'I intend to slow down or stop'...

Discussion in 'Commuting' started by Maz, 27 Apr 2008.

  1. Maz

    Maz Legendary Member

    No one uses this hand signal, do they? Or do they? (right arm stuck out waving up and down).

    I didn't even know it existed until I saw it in the highway code today. :rolleyes:
  2. summerdays

    summerdays Cycling in the sun Moderator

    I wouldn't use it.... if I wanted to stop and felt I needed to let a car know then I would just use a short left hand signal. The slowing down signal would leave my hand off the handle bars for too long when I might want them on the brakes to slow down.
  3. marinyork

    marinyork Resting in suspended Animation

    I wouldn't use it. When I first started urban cycling in my teens and read up on the HC I used it a few times to shouts of abuse "are you trying to get someone killed" or "get off the road". I think it just draws more attention to oneself and we all know there are a minority of moronic motorists waiting to vent some anger in our direction at the slightest excuse of being out their comfort zone.
  4. Nigeyy

    Nigeyy Guru

    Massachusetts, USA
    Yep, that's interesting. I've seen that signal quite often where I ride (Massachusetts). Mind you, they don't believe in a straight right arm out to signal a right turn, you're supposed to use a left arm bent 90 degrees up. Or something like that -but I strongly believe that most motorists have no idea what that means anyway. Probably like the slowing down signal too.
  5. It always struck me as pretty bloody pointless, to be honest. I mean, if I want to stop I just indicate (or signal, on the bike) left and, er, stop.
  6. John the Monkey

    John the Monkey Frivolous Cyclist

    I've used it - on my old commute, I used to stop just after (3 or 4 driveways along) a side road on my left - if i indicated left, cagers would assume I was off down there and whizz past me before I reached my destination. (Dodgy because this was another place where Stockport council had "calmed" traffic by placing a traffic island in the road). I used to do the "I'm slowing down" signal at the side road, and then the left turn signal after passing.

    Even if no one recognised the signal, and just didn't pass because they were thinking "WTF?" I got far fewer close calls using the method above.
  7. OP

    Maz Legendary Member

    Are you having a laugh? The worrying thing is, I don't think you are.
  8. BentMikey

    BentMikey Rider of Seolferwulf

    South London

    It's close to the correct way to signal that turn here in the UK. Only of course it's your right arm (hence left for the Leftpondian above) as a driver, round and round anti-clockwise.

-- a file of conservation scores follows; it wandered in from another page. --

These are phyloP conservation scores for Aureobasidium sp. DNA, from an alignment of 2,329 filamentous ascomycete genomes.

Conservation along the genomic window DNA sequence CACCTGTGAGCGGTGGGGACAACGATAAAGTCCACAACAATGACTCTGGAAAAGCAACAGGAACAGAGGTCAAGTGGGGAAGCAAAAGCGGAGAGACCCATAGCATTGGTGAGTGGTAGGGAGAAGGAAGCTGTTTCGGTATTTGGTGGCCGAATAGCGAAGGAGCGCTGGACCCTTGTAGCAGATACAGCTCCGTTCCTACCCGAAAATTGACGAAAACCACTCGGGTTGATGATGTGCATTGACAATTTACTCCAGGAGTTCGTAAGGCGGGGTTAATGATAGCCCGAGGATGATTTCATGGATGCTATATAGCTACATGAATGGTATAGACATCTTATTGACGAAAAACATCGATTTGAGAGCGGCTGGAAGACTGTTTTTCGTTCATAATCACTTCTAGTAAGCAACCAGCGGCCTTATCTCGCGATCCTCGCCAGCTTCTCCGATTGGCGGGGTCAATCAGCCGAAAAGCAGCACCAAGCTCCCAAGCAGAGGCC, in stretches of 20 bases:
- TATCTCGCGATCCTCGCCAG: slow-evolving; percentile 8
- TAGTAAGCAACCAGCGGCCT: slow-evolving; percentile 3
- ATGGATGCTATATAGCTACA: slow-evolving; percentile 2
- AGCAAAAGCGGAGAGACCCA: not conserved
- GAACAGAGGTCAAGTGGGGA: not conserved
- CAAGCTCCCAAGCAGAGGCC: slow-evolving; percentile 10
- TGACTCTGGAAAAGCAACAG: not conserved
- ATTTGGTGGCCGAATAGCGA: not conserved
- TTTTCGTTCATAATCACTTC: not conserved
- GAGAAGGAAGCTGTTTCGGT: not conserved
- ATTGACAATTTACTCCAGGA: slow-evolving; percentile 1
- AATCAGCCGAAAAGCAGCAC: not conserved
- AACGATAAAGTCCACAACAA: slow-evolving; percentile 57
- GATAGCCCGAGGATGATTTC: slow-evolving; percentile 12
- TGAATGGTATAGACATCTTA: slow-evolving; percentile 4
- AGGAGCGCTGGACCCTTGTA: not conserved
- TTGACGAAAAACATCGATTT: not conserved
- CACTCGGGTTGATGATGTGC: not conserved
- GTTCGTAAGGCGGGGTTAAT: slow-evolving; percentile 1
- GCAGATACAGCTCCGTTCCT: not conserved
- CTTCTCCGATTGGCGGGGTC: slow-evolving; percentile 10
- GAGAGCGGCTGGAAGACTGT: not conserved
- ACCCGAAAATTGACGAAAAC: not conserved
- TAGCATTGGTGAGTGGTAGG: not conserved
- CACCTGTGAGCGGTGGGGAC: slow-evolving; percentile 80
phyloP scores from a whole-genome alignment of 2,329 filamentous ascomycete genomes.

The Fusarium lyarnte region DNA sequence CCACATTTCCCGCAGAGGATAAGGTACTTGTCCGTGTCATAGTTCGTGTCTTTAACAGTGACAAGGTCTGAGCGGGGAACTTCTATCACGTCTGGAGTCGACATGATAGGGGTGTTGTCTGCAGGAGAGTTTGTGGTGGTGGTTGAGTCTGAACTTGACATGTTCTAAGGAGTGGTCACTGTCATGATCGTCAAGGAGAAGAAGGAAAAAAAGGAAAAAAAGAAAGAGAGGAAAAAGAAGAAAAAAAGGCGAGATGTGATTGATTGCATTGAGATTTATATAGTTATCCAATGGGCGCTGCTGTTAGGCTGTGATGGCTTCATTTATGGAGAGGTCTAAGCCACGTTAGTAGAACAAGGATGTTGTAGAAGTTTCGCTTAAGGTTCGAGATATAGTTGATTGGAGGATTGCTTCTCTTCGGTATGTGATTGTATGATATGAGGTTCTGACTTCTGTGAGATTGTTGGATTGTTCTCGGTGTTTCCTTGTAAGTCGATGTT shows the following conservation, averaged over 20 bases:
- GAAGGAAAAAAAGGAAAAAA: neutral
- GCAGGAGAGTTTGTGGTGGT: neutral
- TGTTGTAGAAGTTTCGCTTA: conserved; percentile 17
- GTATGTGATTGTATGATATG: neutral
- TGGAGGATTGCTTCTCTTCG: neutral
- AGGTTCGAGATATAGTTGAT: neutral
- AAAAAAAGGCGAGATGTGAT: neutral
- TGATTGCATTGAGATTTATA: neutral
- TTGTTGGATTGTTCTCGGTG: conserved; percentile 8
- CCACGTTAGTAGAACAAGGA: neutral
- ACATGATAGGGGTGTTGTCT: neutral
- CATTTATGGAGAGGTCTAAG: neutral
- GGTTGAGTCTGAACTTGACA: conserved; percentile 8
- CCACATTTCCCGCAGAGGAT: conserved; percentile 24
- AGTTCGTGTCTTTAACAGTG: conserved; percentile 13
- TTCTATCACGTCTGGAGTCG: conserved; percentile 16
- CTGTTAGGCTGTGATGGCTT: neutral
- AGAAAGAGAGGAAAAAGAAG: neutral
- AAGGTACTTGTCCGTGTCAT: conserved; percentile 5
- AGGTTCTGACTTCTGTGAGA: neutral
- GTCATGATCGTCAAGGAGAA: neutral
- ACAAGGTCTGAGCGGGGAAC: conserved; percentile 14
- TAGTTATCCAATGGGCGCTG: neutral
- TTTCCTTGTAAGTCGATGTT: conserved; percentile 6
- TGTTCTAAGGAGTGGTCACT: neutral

9. BentMikey

    BentMikey Rider of Seolferwulf

    South London
    Lots of people don't know what the slow down or stop signal is, but they should!!! It's useful when you're riding a vehicle without brake lights.
  10. Crackle

    Crackle Pah

    Use it myself, occasionally, especially if I'm stopping with other cyclists behind me. Also used to use it on my first 1957 Morris Minor, which had ............ tempremental, electrics (12v reverse polarity).
  11. Mr Celine

    Mr Celine Discordian

    I haven't used that signal since passing my cycling proficiency test in about 1970.
  12. Paulus

    Paulus Getting older by the minute

    When I passed my motorcycle test in 1976 I was tested on the full range of hand signals, including left/right turns, pulling in to the right, slowing down and waving other vehicles past on the right. When my son and daughter passed their driving tests the examiner didn't ask then to use hand signals at all. It is only part of the theory test.
  13. Nigeyy

    Nigeyy Guru

    Massachusetts, USA
    No, I'm being very serious. Really.

    When I first found out (reading the Massachusetts Road Rules) I almost laughed myself. Well, apart from the fact I'm probably one of the very few people in Massachusetts who has read the rules that is.

    Which brings me to the other point I made: I'm far from convinced 99% of road users here know what it means anyway!

    Now... let me tell you about 4-way stop sign junctions......

  14. atbman

    atbman Veteran

    It is still in many states' rules. It dates back to pre-indicator-of-any-kind cars, when, if you signalled right in the same way you signalled left, you would punch your passenger in his/her left ear, so car drivers stuck their left arm out of the driver's side window and held up the upper arm at right angles.

    Since US drivers might be confused by a cyclist signalling right by putting his right arm straight out in the same way as he would put his left arm straight out to signal left, they decided to make the cyclist's right turn signal the same.

    Unfortunately, when Wagon Train became popular, it led to large numbers of Connestoga wagons drivers getting confused between the Ward Bond "Wagons Roll!" signal and the rh turn signal, which led to a considerable number of cyclist/covered wagon collisions.

    Aren't you glad your ride in the UK?
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